To answer the question: What is a good credit score?, you must first understand what exactly a credit score is. At its core, a credit score is a signal of how reliable you are to repay your debts, based on your past financial behaviour. A higher credit score gives lenders more confidence that you’ll meet your repayments on time.
Your credit score has a huge impact on almost all aspects of your finances and affects which rates you are offered on a number of products. With a poor credit score you can end up paying the worst rates on credit cards, loans, mortgages and even end up being denied credit altogether!
Whilst in the US, most people are given a single score of between 300 and 850, it’s slightly more complicated here in the UK. We don’t have one individual credit score but instead, lenders calculate their own scores for you based on information held on your credit file by credit reference agencies Experian, Equifax and TransUnion, as well as any extra information they have on you.
This means that some lenders may score you higher than others, depending on their criteria, so a good credit score can differ from lender to lender. However, lenders don’t disclose their scoring systems, or how they calculate them, which makes it difficult to definitively work out what a good credit score is.
Not only that, but the scoring scales given by the credit rating agencies can also vary meaning that, for example, a score of 500 with one agency is considered ‘excellent’, but considered ‘very poor’ with the next.
Whilst the criteria to a good credit score can seem vague and mysterious, learning more about what a credit score is can help you to improve it.
What factors make a good credit score?
What factors make a good credit score? There are several things to consider, and each of them can give you a boost to achieving a better credit score.
A stable employment history
Being able to show a stable employment history is an important factor when a finance provider is determining your credit rating. It makes perfect sense for lenders to check this, as they want a historic insight into you and your employment to date. It helps them get a better picture of the applicant.
A person with a consistent, unwavering employment history will be regarded as lower risk than say, someone with an employment history that has many changes and perhaps periods of unemployment. Every lender worth their two cents will consider this when trying to decide if an applicant merits a good credit score.
A long-established credit history
Another important factor that will be taken into account when lenders are making judgements on credit scores is your credit history. Applicants with a long-established credit history with loans, credit cards, mortgages that show very few or no missed payments will be considered lower risk.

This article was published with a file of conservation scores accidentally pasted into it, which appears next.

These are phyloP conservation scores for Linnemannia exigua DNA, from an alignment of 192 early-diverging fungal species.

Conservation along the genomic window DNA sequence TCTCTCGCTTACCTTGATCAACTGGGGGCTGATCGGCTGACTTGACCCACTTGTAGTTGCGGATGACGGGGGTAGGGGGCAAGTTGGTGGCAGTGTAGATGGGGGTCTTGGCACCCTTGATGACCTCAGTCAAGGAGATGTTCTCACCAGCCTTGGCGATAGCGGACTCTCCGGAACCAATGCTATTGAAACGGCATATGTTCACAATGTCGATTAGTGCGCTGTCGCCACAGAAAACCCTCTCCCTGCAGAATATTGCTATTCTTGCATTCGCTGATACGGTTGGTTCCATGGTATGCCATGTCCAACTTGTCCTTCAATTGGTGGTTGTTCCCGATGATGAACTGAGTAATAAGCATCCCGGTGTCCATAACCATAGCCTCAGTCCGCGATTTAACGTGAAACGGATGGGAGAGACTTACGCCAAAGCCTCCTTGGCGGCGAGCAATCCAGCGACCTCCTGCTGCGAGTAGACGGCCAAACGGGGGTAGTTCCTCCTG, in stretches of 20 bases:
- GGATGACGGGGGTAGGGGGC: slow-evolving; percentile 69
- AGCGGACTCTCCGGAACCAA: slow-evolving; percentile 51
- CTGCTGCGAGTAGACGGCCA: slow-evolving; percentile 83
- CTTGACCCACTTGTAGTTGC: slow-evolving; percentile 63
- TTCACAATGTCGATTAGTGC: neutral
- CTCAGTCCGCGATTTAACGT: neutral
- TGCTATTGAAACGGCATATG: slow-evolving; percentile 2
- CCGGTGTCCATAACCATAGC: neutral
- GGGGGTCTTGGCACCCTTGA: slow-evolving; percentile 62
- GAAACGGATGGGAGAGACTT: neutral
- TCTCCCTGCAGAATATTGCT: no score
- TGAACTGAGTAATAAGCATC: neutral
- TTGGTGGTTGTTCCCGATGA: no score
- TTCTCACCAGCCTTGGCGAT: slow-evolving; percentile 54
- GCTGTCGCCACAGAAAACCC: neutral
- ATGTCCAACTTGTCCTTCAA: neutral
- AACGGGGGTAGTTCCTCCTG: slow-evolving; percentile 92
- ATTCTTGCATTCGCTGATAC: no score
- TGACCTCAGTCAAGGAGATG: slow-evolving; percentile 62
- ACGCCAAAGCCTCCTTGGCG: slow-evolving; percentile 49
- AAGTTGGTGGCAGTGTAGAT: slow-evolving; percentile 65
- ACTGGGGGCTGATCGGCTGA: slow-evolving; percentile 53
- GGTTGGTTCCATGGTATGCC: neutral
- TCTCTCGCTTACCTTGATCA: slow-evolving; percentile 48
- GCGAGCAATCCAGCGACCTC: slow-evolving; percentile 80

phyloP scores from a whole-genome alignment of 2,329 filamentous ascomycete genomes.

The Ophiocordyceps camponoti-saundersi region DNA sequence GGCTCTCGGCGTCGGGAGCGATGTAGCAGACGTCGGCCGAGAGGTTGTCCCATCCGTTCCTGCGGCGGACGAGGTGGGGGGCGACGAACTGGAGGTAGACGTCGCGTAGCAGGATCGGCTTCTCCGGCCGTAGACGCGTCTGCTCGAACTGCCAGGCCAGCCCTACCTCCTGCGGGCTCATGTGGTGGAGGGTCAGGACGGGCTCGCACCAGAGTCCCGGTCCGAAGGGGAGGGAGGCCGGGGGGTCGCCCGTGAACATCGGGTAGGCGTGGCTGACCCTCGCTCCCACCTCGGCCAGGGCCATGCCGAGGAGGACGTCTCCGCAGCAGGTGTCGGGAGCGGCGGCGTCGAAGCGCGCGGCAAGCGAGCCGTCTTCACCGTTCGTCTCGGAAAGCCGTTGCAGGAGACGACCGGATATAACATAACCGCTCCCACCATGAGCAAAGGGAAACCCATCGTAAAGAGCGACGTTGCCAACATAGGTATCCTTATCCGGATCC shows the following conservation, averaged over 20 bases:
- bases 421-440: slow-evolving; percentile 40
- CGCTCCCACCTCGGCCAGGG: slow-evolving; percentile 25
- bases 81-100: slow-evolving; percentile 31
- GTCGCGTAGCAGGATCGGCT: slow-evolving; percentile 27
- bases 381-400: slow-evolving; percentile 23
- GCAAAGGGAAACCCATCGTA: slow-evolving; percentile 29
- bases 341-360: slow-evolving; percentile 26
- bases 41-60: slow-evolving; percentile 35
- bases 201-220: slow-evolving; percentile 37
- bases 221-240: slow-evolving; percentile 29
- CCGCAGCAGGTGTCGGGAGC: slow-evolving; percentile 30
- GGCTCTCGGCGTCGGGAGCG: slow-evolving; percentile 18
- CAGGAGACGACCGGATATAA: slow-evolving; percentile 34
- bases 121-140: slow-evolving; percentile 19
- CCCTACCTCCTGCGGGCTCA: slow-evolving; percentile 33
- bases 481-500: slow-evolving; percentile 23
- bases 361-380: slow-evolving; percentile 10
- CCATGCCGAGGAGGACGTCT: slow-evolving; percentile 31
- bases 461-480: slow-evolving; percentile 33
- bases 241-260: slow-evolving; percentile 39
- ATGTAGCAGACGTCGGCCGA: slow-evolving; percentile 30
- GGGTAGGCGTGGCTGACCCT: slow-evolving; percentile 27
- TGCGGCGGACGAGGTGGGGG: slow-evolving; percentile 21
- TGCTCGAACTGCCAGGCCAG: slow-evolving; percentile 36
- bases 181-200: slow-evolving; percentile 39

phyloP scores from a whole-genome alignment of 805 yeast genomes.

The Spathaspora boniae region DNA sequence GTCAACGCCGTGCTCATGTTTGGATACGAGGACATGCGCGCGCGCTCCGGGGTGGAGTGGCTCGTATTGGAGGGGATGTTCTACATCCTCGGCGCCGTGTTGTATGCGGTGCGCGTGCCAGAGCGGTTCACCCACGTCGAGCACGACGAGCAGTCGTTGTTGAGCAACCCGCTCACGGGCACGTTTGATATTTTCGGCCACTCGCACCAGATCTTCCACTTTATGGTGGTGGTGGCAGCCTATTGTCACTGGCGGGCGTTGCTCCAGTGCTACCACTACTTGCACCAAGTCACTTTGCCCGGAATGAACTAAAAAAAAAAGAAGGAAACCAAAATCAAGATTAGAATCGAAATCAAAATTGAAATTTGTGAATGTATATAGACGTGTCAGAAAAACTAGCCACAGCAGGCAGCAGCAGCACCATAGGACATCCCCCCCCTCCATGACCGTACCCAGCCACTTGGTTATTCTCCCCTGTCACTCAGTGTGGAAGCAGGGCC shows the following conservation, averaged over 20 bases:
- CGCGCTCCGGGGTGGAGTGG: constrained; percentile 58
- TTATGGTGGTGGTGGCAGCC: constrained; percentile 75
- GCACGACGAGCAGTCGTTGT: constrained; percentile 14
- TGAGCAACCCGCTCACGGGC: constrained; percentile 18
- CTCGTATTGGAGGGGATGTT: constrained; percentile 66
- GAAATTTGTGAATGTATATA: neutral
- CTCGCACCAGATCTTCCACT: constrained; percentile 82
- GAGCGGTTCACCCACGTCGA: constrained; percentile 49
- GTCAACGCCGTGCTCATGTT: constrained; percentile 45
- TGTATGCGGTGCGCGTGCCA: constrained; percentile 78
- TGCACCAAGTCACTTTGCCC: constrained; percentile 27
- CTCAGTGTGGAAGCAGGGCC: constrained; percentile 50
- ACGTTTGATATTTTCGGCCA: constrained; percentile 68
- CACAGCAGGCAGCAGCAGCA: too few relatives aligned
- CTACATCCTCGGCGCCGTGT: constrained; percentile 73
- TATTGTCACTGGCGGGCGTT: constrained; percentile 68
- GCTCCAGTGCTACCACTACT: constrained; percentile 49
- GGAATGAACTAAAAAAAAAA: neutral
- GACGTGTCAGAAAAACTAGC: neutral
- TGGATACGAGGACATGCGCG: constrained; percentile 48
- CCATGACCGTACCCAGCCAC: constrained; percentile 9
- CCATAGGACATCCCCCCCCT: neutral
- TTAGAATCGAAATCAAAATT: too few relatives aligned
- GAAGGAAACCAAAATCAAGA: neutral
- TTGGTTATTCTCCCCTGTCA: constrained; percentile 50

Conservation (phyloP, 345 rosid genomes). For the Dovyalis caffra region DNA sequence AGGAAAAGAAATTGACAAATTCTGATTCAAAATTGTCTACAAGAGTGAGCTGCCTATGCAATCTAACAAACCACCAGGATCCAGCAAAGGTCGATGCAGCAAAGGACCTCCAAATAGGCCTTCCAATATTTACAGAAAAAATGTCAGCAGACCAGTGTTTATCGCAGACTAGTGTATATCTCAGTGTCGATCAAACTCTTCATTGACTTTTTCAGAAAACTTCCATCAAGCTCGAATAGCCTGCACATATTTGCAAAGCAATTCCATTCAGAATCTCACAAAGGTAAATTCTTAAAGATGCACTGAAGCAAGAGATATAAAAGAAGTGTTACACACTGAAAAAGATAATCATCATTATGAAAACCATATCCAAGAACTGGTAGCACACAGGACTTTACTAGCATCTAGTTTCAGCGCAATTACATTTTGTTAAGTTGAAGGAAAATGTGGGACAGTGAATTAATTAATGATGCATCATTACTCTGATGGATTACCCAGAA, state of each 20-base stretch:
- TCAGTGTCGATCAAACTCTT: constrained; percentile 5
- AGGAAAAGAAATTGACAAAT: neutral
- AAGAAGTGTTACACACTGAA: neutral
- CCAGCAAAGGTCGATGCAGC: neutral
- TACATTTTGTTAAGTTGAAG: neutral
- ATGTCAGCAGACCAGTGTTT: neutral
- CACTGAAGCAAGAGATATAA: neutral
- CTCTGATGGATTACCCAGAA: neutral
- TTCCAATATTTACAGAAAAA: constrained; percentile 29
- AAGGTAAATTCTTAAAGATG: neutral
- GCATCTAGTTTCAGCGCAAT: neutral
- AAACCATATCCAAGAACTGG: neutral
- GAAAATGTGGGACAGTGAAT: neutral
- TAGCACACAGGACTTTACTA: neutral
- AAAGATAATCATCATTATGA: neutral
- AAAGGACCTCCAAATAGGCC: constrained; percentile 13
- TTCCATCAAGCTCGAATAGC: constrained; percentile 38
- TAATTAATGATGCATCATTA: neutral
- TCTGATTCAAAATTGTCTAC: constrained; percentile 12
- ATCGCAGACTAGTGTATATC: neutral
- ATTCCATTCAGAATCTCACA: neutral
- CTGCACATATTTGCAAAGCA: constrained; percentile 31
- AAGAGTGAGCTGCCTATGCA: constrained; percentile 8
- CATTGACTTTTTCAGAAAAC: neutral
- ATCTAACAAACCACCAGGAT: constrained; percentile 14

It’s also important to note that having no credit history is not such a good thing in the eyes of lenders. Although it’s a little strange to say it, having a history of debt is a good thing. Just as long as that debt is managed well.
Lenders can see that you’ve had borrowed before and have managed it well, so this would be another factor towards gaining a good credit score. An applicant with no credit history, or a very short one would be considered a little risky; as the lenders can’t get an insight into how well that individual manages debt.
Consistent residential status
Lenders especially like to know where an applicant lives, both presently and historically. They look favourably on individuals who can exhibit a steady resident status. People that hold a good credit score are likely to have lived at the same property for a number of years, either as the homeowner or as a long term tenant.
Another factor that will point you in the right direction to getting a good credit rating will be whether or not you are on the electoral roll. It’s one of the first things a lender will check, so if you haven’t registered yet, it might be a good thing to do.
What is my Credit Score?
To calculate your credit score, lenders typically look at your credit file (how much credit you have had in the past and whether you made the repayments on time), the information on your application form and any past dealings they have had with you. They will then enter all this information into a complicated algorithm to give you your credit score.
Where can you check your credit score?
In the UK there are three companies that collect information on how well you manage credit and make payments. Once they have this information, they turn it into a clear and concise report. By using these companies, you can check your credit score. The three Companies are: Experian, Equifax and Callcredit.
What’s the difference between a credit score and a credit report?
Your credit score is a numerical value which is calculated from information in your report. This denomination allows lenders and landlords to predict how creditworthy you are – in other words, how likely you are to repay a loan and make the payments on time.
Remember, your credit score can change over time, reflecting current financial behaviours.
Your credit report is a summary of your financial consistency and includes your history of paying debts and bills, how many credit accounts you have and your payment history.
Which credit reference agency should I use?